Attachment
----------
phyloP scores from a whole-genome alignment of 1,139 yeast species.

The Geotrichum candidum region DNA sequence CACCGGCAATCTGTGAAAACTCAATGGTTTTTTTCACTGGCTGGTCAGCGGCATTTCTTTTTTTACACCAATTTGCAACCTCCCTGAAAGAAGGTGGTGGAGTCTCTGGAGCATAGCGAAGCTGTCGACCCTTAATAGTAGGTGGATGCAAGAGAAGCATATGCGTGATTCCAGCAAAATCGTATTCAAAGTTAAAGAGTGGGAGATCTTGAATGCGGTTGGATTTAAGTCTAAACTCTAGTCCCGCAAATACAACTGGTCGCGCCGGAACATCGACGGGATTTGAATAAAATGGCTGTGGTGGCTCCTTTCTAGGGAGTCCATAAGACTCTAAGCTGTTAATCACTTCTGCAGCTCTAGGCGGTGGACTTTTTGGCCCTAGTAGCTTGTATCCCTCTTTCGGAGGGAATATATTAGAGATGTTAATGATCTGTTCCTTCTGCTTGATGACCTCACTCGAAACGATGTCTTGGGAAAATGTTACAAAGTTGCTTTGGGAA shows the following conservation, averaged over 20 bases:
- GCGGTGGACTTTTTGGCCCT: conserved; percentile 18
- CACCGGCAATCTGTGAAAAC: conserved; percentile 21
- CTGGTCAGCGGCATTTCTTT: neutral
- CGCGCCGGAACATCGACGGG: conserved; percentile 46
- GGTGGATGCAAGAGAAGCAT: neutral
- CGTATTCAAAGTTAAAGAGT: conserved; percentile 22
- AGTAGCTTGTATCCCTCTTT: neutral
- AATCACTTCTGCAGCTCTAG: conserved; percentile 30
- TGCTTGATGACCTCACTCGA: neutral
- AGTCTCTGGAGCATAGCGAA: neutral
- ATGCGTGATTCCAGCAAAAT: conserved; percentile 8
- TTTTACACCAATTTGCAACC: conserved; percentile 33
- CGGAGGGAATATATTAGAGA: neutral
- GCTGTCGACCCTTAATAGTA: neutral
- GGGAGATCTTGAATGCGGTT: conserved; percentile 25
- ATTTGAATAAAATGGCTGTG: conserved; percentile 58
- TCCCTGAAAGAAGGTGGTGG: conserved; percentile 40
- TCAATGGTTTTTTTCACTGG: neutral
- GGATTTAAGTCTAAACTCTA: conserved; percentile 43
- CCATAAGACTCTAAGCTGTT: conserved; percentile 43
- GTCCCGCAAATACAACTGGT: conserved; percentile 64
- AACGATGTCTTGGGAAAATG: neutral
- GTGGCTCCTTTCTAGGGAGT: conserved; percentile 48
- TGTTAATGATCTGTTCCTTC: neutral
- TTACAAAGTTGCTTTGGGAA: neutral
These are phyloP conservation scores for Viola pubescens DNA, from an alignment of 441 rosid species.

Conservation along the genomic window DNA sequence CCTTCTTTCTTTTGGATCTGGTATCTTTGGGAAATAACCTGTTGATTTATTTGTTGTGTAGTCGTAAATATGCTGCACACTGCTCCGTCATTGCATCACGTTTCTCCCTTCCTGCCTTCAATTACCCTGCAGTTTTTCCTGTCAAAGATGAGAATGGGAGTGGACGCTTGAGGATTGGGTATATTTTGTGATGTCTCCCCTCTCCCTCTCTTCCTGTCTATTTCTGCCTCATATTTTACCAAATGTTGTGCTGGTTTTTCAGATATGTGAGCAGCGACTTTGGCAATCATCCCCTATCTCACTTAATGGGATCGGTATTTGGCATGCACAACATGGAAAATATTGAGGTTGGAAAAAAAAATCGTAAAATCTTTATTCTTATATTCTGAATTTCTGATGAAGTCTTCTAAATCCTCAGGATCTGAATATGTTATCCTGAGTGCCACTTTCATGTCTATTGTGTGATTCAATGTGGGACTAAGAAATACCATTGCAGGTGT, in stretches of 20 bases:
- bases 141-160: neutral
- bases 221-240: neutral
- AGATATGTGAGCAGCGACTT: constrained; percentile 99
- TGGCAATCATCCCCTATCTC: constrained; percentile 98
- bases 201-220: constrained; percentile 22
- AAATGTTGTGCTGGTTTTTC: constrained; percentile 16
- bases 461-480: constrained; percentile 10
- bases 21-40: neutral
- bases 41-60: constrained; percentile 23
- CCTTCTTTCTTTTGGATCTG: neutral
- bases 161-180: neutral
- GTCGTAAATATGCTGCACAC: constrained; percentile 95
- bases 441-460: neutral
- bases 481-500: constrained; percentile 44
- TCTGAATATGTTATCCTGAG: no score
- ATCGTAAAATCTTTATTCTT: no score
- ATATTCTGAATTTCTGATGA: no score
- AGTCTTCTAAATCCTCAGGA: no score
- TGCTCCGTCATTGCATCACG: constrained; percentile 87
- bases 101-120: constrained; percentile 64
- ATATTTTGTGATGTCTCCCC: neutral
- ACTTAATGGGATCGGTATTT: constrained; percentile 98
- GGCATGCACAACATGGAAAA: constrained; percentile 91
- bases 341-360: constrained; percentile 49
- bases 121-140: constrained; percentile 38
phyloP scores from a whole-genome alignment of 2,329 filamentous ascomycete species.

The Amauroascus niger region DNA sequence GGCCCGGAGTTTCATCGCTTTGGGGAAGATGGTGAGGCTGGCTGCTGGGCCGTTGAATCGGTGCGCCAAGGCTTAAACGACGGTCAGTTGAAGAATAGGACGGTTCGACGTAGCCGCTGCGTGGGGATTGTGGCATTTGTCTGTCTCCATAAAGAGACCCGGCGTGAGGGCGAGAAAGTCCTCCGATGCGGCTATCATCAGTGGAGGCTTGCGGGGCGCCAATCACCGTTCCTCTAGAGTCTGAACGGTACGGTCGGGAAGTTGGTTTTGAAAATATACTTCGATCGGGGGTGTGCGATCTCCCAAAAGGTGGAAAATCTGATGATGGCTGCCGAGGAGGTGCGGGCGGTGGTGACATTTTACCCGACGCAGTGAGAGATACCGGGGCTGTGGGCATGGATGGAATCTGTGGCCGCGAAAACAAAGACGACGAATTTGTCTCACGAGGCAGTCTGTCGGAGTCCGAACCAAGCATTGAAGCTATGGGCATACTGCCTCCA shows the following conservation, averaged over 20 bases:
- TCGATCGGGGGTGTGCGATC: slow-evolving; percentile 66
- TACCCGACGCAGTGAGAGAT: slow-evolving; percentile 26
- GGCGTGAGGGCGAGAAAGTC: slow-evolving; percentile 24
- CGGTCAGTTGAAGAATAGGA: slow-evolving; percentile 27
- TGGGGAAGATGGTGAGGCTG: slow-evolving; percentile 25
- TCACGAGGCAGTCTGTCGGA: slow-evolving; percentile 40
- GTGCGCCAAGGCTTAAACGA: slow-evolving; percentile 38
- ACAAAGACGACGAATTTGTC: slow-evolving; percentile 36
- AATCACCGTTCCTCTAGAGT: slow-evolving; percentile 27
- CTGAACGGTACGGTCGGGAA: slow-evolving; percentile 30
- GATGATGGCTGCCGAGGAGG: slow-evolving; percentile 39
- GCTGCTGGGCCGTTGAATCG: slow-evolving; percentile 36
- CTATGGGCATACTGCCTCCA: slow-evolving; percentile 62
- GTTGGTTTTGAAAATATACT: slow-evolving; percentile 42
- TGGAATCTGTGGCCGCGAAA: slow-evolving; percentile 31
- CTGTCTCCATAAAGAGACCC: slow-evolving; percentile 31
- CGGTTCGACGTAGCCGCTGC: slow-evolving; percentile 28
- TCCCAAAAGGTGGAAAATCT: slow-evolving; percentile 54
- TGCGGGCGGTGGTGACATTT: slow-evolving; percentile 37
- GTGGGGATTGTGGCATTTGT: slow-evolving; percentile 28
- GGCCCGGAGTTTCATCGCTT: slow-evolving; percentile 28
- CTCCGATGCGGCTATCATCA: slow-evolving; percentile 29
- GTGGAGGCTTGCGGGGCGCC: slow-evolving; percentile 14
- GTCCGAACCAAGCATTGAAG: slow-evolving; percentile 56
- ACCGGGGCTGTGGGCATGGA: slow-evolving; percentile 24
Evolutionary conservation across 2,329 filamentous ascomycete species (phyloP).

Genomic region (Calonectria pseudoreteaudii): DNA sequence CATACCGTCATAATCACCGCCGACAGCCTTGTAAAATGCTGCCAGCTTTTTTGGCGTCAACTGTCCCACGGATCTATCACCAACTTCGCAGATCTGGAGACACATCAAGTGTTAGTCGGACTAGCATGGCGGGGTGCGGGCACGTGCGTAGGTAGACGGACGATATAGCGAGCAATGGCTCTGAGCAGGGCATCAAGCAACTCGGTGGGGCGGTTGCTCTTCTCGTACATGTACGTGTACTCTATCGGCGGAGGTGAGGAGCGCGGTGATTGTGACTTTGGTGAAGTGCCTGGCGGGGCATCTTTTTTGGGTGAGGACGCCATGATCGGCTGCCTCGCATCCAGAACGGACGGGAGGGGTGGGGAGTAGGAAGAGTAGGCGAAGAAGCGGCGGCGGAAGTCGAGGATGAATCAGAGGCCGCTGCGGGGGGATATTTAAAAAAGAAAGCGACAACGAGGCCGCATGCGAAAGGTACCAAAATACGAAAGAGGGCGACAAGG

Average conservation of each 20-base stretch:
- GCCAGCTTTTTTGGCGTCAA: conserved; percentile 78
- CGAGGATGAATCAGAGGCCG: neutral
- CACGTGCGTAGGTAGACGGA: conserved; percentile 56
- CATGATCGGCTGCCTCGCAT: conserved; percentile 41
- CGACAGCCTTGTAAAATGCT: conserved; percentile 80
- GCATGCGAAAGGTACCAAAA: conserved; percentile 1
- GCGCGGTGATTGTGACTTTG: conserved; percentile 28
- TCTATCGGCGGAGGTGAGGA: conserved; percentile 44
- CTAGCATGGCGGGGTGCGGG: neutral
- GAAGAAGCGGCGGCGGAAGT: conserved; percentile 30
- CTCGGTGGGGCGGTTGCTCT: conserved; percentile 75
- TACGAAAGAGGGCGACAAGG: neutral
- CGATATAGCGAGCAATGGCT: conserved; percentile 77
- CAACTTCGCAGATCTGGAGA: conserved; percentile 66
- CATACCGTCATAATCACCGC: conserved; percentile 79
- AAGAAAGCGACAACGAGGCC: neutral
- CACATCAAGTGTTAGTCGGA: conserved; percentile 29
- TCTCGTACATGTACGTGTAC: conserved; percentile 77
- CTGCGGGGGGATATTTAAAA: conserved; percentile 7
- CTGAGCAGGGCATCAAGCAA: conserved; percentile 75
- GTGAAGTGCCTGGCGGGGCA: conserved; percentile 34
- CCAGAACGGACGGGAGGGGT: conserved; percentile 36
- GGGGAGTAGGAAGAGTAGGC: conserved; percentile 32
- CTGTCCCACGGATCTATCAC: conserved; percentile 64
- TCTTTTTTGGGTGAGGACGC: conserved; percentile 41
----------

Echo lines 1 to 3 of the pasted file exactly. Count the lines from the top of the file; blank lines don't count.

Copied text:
phyloP scores from a whole-genome alignment of 1,139 yeast species.

The Geotrichum candidum region DNA sequence CACCGGCAATCTGTGAAAACTCAATGGTTTTTTTCACTGGCTGGTCAGCGGCATTTCTTTTTTTACACCAATTTGCAACCTCCCTGAAAGAAGGTGGTGGAGTCTCTGGAGCATAGCGAAGCTGTCGACCCTTAATAGTAGGTGGATGCAAGAGAAGCATATGCGTGATTCCAGCAAAATCGTATTCAAAGTTAAAGAGTGGGAGATCTTGAATGCGGTTGGATTTAAGTCTAAACTCTAGTCCCGCAAATACAACTGGTCGCGCCGGAACATCGACGGGATTTGAATAAAATGGCTGTGGTGGCTCCTTTCTAGGGAGTCCATAAGACTCTAAGCTGTTAATCACTTCTGCAGCTCTAGGCGGTGGACTTTTTGGCCCTAGTAGCTTGTATCCCTCTTTCGGAGGGAATATATTAGAGATGTTAATGATCTGTTCCTTCTGCTTGATGACCTCACTCGAAACGATGTCTTGGGAAAATGTTACAAAGTTGCTTTGGGAA shows the following conservation, averaged over 20 bases:
- GCGGTGGACTTTTTGGCCCT: conserved; percentile 18